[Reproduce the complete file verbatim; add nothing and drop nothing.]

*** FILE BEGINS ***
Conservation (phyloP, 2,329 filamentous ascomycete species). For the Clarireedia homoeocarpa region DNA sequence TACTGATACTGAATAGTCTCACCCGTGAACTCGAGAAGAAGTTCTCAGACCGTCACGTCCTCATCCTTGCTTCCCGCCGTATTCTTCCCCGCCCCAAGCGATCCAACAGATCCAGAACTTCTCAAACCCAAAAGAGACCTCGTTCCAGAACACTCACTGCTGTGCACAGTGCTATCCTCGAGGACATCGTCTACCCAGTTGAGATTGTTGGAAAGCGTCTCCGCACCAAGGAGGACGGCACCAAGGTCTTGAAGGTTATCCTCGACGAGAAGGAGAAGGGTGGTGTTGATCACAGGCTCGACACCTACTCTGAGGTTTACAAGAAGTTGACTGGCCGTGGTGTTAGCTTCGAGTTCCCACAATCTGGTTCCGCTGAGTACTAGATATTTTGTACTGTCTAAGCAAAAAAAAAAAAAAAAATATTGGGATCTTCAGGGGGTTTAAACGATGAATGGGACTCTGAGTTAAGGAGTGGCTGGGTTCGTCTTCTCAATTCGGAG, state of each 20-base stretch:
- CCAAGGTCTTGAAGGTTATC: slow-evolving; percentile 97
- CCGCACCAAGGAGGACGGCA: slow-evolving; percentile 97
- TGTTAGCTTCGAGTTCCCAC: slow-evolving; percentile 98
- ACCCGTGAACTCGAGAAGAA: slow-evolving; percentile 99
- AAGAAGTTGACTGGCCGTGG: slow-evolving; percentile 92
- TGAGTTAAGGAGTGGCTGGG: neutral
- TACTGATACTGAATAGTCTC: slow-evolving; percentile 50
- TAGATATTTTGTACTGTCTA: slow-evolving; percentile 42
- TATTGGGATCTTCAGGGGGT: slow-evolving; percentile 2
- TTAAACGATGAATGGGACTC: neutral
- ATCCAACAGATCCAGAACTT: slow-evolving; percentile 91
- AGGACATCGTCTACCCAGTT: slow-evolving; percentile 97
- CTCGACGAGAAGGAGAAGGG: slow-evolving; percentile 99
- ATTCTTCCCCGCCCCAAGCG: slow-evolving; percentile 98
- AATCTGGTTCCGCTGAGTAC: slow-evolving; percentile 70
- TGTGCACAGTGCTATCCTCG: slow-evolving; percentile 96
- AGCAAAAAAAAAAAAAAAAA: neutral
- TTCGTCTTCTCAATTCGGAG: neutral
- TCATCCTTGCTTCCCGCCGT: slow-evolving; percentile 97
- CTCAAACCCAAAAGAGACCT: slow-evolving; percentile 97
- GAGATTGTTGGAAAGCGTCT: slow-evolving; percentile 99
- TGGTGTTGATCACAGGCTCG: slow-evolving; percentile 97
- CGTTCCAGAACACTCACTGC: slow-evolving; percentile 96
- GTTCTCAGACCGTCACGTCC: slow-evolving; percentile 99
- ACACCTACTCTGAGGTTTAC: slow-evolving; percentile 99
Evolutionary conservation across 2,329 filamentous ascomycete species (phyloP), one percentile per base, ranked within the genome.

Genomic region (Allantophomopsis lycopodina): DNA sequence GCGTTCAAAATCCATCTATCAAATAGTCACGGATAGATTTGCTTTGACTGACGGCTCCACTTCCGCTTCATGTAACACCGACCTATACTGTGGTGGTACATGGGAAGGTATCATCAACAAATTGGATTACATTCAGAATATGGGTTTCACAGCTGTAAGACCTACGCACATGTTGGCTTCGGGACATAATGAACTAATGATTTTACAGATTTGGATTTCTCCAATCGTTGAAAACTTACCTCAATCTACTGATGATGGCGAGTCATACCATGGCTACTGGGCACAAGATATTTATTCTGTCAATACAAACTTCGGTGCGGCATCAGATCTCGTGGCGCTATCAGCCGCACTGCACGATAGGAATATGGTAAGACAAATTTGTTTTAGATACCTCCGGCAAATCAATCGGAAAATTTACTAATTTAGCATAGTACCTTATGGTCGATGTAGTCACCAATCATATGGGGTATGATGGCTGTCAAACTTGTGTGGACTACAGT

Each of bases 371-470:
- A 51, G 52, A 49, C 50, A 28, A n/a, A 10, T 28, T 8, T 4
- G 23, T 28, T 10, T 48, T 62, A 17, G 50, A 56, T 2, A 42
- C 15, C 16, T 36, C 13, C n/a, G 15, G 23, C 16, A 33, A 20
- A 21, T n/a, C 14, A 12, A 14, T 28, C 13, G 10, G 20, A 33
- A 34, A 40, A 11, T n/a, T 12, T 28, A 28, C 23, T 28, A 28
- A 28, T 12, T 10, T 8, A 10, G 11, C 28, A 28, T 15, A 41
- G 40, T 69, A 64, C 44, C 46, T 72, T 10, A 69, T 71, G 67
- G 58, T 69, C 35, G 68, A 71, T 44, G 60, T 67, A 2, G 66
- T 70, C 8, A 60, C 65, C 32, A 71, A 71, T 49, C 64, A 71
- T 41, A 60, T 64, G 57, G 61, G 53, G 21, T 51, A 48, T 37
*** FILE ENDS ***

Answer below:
Conservation (phyloP, 2,329 filamentous ascomycete species). For the Clarireedia homoeocarpa region DNA sequence TACTGATACTGAATAGTCTCACCCGTGAACTCGAGAAGAAGTTCTCAGACCGTCACGTCCTCATCCTTGCTTCCCGCCGTATTCTTCCCCGCCCCAAGCGATCCAACAGATCCAGAACTTCTCAAACCCAAAAGAGACCTCGTTCCAGAACACTCACTGCTGTGCACAGTGCTATCCTCGAGGACATCGTCTACCCAGTTGAGATTGTTGGAAAGCGTCTCCGCACCAAGGAGGACGGCACCAAGGTCTTGAAGGTTATCCTCGACGAGAAGGAGAAGGGTGGTGTTGATCACAGGCTCGACACCTACTCTGAGGTTTACAAGAAGTTGACTGGCCGTGGTGTTAGCTTCGAGTTCCCACAATCTGGTTCCGCTGAGTACTAGATATTTTGTACTGTCTAAGCAAAAAAAAAAAAAAAAATATTGGGATCTTCAGGGGGTTTAAACGATGAATGGGACTCTGAGTTAAGGAGTGGCTGGGTTCGTCTTCTCAATTCGGAG, state of each 20-base stretch:
- CCAAGGTCTTGAAGGTTATC: slow-evolving; percentile 97
- CCGCACCAAGGAGGACGGCA: slow-evolving; percentile 97
- TGTTAGCTTCGAGTTCCCAC: slow-evolving; percentile 98
- ACCCGTGAACTCGAGAAGAA: slow-evolving; percentile 99
- AAGAAGTTGACTGGCCGTGG: slow-evolving; percentile 92
- TGAGTTAAGGAGTGGCTGGG: neutral
- TACTGATACTGAATAGTCTC: slow-evolving; percentile 50
- TAGATATTTTGTACTGTCTA: slow-evolving; percentile 42
- TATTGGGATCTTCAGGGGGT: slow-evolving; percentile 2
- TTAAACGATGAATGGGACTC: neutral
- ATCCAACAGATCCAGAACTT: slow-evolving; percentile 91
- AGGACATCGTCTACCCAGTT: slow-evolving; percentile 97
- CTCGACGAGAAGGAGAAGGG: slow-evolving; percentile 99
- ATTCTTCCCCGCCCCAAGCG: slow-evolving; percentile 98
- AATCTGGTTCCGCTGAGTAC: slow-evolving; percentile 70
- TGTGCACAGTGCTATCCTCG: slow-evolving; percentile 96
- AGCAAAAAAAAAAAAAAAAA: neutral
- TTCGTCTTCTCAATTCGGAG: neutral
- TCATCCTTGCTTCCCGCCGT: slow-evolving; percentile 97
- CTCAAACCCAAAAGAGACCT: slow-evolving; percentile 97
- GAGATTGTTGGAAAGCGTCT: slow-evolving; percentile 99
- TGGTGTTGATCACAGGCTCG: slow-evolving; percentile 97
- CGTTCCAGAACACTCACTGC: slow-evolving; percentile 96
- GTTCTCAGACCGTCACGTCC: slow-evolving; percentile 99
- ACACCTACTCTGAGGTTTAC: slow-evolving; percentile 99
Evolutionary conservation across 2,329 filamentous ascomycete species (phyloP), one percentile per base, ranked within the genome.

Genomic region (Allantophomopsis lycopodina): DNA sequence GCGTTCAAAATCCATCTATCAAATAGTCACGGATAGATTTGCTTTGACTGACGGCTCCACTTCCGCTTCATGTAACACCGACCTATACTGTGGTGGTACATGGGAAGGTATCATCAACAAATTGGATTACATTCAGAATATGGGTTTCACAGCTGTAAGACCTACGCACATGTTGGCTTCGGGACATAATGAACTAATGATTTTACAGATTTGGATTTCTCCAATCGTTGAAAACTTACCTCAATCTACTGATGATGGCGAGTCATACCATGGCTACTGGGCACAAGATATTTATTCTGTCAATACAAACTTCGGTGCGGCATCAGATCTCGTGGCGCTATCAGCCGCACTGCACGATAGGAATATGGTAAGACAAATTTGTTTTAGATACCTCCGGCAAATCAATCGGAAAATTTACTAATTTAGCATAGTACCTTATGGTCGATGTAGTCACCAATCATATGGGGTATGATGGCTGTCAAACTTGTGTGGACTACAGT

Each of bases 371-470:
- A 51, G 52, A 49, C 50, A 28, A n/a, A 10, T 28, T 8, T 4
- G 23, T 28, T 10, T 48, T 62, A 17, G 50, A 56, T 2, A 42
- C 15, C 16, T 36, C 13, C n/a, G 15, G 23, C 16, A 33, A 20
- A 21, T n/a, C 14, A 12, A 14, T 28, C 13, G 10, G 20, A 33
- A 34, A 40, A 11, T n/a, T 12, T 28, A 28, C 23, T 28, A 28
- A 28, T 12, T 10, T 8, A 10, G 11, C 28, A 28, T 15, A 41
- G 40, T 69, A 64, C 44, C 46, T 72, T 10, A 69, T 71, G 67
- G 58, T 69, C 35, G 68, A 71, T 44, G 60, T 67, A 2, G 66
- T 70, C 8, A 60, C 65, C 32, A 71, A 71, T 49, C 64, A 71
- T 41, A 60, T 64, G 57, G 61, G 53, G 21, T 51, A 48, T 37